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Finally, I have already admitted to not liking seafood so I might as well come clean about my Tang addiction. Want to make fun of me? Go for it. Everyone else has.

May I suggest a Tang encrusted halibut? :blink:

peak performance is predicated on proper pan preparation...

-- A.B.

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May I suggest a Tang encrusted halibut? 

Why I oughtta...

I'm going to be writing about the food-memory connection, which is so strong for me, later. In the meantime, think about this:

* What is your first food memory?

* What is the food you can remember hating?

* What food do you associate with a particular age, say being six years old? Being in college?

* Think of your favorite person growing up - a friend, a special aunt, a teacher, etc. - and name the first food that comes to mind when thinking of that person.

I don't know...maybe these questions will seem weird to you (maybe not), but for me, food is inextricably linked to most of my memories.

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Jenny, thanks for blogging!

You should really try some eel. I love it. It's always cooked. (Or nearly always? Someone else will know the answer.) It has a nice meaty taste-- not very fishy at all.

In sushi restaurants (in the U.S.A., anyway) you'll often see it paired with avocado. Yum.

smoked eel, yum.

salty and oily but not fishy.

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OK, since all of you guys are slacking (ha!) and not telling me about your favorite food memories, I'll tell you about some of mine as I slurp a cup of Poblano Corn Chowder (from High Noon, not something I made) for lunch. Yeah, I get it: my blog thus I must do most of the writing. Is that what you are trying to tell me? I see you reading it. :wink:

So many of my happy memories rely on food as a key element. Among them:

When I was eight or nine, I started having big swimming parties at the local YMCA to commemorate my birthday. While we kids splashed, played and - once I was eleven or so - flirted via the dunking of or by the crush-of-the-moment - one of my adult relatives would head next door to Pizza Hut, picking up eight or ten of their large trays for the hungry kids.

After pizza, we'd eat cake of course, but my cake was, to me, unique. Every year my mother's sister, Aunt Mar, would bring a cake with her from NJ to PA , probably from one of the Portuguese bakeries in or near Parsippany where she lived with my Uncle Frank. It was huge, covered in white fluffy frosting and it bore the usual "Happy Birthday Jennifer" message. But inside, it was special, filled with chunks of fresh strawberries and vanilla custard in between the layers of white cake.

If anyone other than Aunt Mar had recommended this cake, I'm sure I would have rejected it out of hand because growing up, I was a notoriously finicky eater (some of YOU would say I still am, I am sure! :angry:). But because the cake came via the efforts of dear, sweet, wonderful Aunt Mar, I ate it then and in my memory has taken on a mythic perfection that can never again be achieved in a cake.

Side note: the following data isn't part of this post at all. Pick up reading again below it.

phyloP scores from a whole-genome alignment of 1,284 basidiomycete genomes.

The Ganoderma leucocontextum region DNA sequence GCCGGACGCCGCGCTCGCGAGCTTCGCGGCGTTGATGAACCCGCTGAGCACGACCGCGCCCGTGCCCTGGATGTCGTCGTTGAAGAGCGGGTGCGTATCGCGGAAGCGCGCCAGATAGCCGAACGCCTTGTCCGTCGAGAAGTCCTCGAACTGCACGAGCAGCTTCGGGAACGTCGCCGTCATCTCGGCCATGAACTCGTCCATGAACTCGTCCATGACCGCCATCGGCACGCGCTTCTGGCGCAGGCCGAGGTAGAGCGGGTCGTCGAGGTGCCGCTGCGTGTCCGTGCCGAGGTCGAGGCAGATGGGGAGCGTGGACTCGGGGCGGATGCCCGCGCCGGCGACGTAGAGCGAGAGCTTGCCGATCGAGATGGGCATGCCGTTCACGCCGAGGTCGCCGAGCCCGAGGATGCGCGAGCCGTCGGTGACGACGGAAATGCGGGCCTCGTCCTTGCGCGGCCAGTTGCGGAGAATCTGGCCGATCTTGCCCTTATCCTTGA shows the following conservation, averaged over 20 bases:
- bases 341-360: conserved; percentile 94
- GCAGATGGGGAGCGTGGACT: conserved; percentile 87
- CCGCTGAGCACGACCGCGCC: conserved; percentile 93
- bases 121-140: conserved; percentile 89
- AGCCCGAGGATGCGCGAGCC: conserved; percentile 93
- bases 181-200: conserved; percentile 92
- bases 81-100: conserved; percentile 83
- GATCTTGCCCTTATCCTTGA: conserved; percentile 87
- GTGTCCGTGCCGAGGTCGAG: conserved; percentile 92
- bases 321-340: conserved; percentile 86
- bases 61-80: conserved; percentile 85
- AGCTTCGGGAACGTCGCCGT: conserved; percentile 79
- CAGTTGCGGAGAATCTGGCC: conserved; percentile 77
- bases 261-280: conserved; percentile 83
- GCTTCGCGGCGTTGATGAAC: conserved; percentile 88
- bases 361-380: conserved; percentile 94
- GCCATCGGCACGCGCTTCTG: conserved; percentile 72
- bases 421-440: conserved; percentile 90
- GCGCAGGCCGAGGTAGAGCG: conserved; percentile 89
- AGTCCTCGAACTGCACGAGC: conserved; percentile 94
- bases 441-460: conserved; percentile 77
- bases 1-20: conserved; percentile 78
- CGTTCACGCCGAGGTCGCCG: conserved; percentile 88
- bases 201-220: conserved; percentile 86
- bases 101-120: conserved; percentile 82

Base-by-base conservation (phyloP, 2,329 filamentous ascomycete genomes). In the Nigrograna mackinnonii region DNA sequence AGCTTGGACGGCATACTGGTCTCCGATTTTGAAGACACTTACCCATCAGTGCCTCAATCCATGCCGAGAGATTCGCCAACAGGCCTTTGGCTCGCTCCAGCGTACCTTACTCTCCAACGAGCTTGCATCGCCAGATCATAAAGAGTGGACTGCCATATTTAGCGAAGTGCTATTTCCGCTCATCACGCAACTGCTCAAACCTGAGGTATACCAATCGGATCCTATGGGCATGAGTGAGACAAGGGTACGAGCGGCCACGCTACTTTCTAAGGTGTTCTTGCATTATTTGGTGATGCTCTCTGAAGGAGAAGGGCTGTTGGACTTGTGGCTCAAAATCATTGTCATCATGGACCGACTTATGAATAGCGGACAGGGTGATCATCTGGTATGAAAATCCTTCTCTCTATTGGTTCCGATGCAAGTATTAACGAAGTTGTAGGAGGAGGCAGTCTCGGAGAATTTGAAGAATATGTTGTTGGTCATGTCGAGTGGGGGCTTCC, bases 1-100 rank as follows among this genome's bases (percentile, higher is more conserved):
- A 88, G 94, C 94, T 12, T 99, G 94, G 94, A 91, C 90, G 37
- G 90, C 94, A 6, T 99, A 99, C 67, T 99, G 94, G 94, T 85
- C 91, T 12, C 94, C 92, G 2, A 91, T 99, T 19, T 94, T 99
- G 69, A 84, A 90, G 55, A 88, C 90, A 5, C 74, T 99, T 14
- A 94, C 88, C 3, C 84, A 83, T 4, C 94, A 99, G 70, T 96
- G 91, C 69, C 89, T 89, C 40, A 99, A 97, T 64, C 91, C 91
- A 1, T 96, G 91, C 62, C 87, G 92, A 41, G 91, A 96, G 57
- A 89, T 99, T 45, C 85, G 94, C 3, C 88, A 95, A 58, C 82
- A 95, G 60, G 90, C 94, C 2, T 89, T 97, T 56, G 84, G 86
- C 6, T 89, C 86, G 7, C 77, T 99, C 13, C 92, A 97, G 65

I don't see to replicate this cake or find it in a local bakery. Instead, I'd rather the memory remain just that: a happy thought I turn to from time to time.

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OK, since all of you guys are slacking (ha!) and not telling me about your favorite food memories, I'll tell you about some of mine as I slurp a cup of Poblano Corn Chowder (from High Noon, not something I made) for lunch. Yeah, I get it: my blog thus I must do most of the writing. Is that what you are trying to tell me? I see you reading it. :wink:

So many of my happy memories rely on food as a key element. Among them:

When I was eight or nine, I started having big swimming parties at the local YMCA to commemorate my birthday. While we kids splashed, played and - once I was eleven or so - flirted via the dunking of or by the crush-of-the-moment - one of my adult relatives would head next door to Pizza Hut, picking up eight or ten of their large trays for the hungry kids.

After pizza, we'd eat cake of course, but my cake was, to me, unique. Every year my mother's sister, Aunt Mar, would bring a cake with her from NJ to PA , probably from one of the Portuguese bakeries in or near Parsippany where she lived with my Uncle Frank. It was huge, covered in white fluffy frosting and it bore the usual "Happy Birthday Jennifer" message. But inside, it was special, filled with chunks of fresh strawberries and vanilla custard in between the layers of white cake.

If anyone other than Aunt Mar had recommended this cake, I'm sure I would have rejected it out of hand because growing up, I was a notoriously finicky eater (some of YOU would say I still am, I am sure! :angry:). But because the cake came via the efforts of dear, sweet, wonderful Aunt Mar, I ate it then and in my memory has taken on a mythic perfection that can never again be achieved in a cake.